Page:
This is the kick-off CD in the Terry Riley Archive Series sponsored by the Cortical Foundation label under their new imprint, Organ of Corti. This CD brings together four important early tape works by Riley and reveals how deeply he influenced so much of the tape-delay, cut-and-splice method of music creation begun in the late '60s. "The Gift" is the work that opens the album, a jazz piece performed by Chet Baker with his quartet, and featuring tape manipulations by Riley using a delay mechanism through two looped tape recorders. All of it performed live for French radio. Over five sections the jazz quartet is eventually displaced and becomes part of a unit of sound that repeats itself, over and over again, whether it be the trumpet, a vocal, or the rhythm section, creating -- unintentionally, of course -- the precursor to the work that would become "In C," and create the entire minimalist movement. "Bird of Paradise" is an early example of "plunderphonics," with heavy R&B soul jams, pop tunes, classical music, and who knows what else cut and looped with noise and effects, making them nearly unrecognizable by playing with different speeds and sonorities. Riley made something truly original. When it can be found, the groove itself becomes infectious, but just as it does, it is transformed into something else. Steve Reich used this method later to great effect on "It's Gonna Rain" and other recordings from the period. "Mescalin Mix" was inspired in part by John Cage's "Fontana Mix," Riley's own experiments with mescaline, and his work with Richard Maxfield. It was created over two years (1960-1962), using tape loops that would extend out Riley's window into the yard to a wine bottle spindle. This very piece, which is the single strangest piece of "music" he ever created, was used by choreographer Ann Halprin's legendary work "The Three-Legged Stool," and was added onto later by collaborations from many other composers and artists including Morton Subotnick. Finally the seminal "Concert for Two Pianos and Five Tape Recorders" is here as it was recorded at its premier at Hertz Hall in Berkeley, CA, in 1960 with an outrageously funny play-by-play broadcast narrative. The narrator confesses he knows less than nothing about Riley or the composition. He explains that there is improvisation in the piece but has no idea how it works and explains how it might work and is then appalled at how weird it all is in sum. This is an amazing collection and a truly awesome way to start off an archive series by one of the world's most original and prolific voices.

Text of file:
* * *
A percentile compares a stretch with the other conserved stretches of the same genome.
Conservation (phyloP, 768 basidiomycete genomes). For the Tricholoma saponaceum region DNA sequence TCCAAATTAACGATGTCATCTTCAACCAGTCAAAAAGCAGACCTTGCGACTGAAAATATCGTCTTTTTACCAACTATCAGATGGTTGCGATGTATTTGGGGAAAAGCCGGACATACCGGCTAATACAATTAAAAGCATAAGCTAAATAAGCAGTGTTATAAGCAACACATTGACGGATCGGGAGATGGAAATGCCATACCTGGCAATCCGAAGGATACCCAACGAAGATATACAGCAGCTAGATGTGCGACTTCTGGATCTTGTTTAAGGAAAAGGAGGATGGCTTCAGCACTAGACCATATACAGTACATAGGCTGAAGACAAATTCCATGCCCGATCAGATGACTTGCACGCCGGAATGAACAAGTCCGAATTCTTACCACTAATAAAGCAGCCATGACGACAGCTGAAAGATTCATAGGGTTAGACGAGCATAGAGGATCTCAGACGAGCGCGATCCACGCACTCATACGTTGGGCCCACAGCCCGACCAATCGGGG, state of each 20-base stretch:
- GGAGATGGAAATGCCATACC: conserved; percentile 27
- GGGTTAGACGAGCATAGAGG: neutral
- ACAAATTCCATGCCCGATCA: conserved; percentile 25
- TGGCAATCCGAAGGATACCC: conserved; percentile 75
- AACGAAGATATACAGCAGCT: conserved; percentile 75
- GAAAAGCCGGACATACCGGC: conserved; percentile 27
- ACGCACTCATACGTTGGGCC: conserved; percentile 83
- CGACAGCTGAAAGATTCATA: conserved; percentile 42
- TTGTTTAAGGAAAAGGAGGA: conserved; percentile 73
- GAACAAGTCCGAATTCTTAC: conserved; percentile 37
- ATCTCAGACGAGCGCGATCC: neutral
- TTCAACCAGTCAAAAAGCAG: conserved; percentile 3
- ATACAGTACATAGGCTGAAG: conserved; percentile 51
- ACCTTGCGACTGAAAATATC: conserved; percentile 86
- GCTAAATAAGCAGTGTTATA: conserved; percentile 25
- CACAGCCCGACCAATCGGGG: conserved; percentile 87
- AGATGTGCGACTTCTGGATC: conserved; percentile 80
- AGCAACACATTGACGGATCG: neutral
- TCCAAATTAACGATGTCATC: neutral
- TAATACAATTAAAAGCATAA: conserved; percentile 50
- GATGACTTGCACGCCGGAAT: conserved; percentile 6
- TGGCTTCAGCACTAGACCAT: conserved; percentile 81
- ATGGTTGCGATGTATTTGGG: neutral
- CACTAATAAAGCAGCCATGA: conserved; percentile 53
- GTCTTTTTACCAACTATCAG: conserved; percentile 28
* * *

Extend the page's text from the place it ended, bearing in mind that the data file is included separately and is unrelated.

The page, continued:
music for the gift